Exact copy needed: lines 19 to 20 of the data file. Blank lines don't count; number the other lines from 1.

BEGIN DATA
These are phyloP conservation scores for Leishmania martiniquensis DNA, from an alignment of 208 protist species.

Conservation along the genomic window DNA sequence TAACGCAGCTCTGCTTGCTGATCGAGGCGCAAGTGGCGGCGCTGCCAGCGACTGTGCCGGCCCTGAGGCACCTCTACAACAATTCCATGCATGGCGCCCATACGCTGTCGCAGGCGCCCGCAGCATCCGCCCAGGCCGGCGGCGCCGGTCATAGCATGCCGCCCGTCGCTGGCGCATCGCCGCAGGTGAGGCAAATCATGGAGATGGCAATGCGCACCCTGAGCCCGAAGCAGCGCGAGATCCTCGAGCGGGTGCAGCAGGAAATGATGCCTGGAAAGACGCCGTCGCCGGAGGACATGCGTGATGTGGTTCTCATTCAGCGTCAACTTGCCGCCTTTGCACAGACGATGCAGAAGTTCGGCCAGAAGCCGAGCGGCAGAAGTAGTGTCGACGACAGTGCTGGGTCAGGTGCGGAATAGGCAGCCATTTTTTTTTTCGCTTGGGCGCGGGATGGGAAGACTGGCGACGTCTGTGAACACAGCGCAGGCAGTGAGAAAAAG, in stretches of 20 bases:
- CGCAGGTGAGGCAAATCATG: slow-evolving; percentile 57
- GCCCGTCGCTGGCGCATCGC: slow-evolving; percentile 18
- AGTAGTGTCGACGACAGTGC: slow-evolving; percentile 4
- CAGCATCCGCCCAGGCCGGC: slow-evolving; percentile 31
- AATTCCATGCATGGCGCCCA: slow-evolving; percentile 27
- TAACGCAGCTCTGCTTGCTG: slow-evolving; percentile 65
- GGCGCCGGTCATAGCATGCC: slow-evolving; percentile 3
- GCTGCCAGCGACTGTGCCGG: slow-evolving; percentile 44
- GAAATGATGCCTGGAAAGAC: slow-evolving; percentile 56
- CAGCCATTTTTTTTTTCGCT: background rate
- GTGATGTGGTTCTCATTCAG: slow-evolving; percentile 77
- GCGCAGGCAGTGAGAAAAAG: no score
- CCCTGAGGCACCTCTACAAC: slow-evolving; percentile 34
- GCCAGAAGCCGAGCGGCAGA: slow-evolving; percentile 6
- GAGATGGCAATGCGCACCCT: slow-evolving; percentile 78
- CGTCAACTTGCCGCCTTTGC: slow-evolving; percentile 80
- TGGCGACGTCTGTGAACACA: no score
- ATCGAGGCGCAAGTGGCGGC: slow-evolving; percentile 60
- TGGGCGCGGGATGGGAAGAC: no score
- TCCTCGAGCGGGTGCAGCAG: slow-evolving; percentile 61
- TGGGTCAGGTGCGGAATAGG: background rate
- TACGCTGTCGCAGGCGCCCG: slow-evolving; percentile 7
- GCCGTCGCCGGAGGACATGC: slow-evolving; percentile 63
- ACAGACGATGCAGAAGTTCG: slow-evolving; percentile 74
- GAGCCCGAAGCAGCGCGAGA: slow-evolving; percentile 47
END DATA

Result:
- TGGCGACGTCTGTGAACACA: no score
- ATCGAGGCGCAAGTGGCGGC: slow-evolving; percentile 60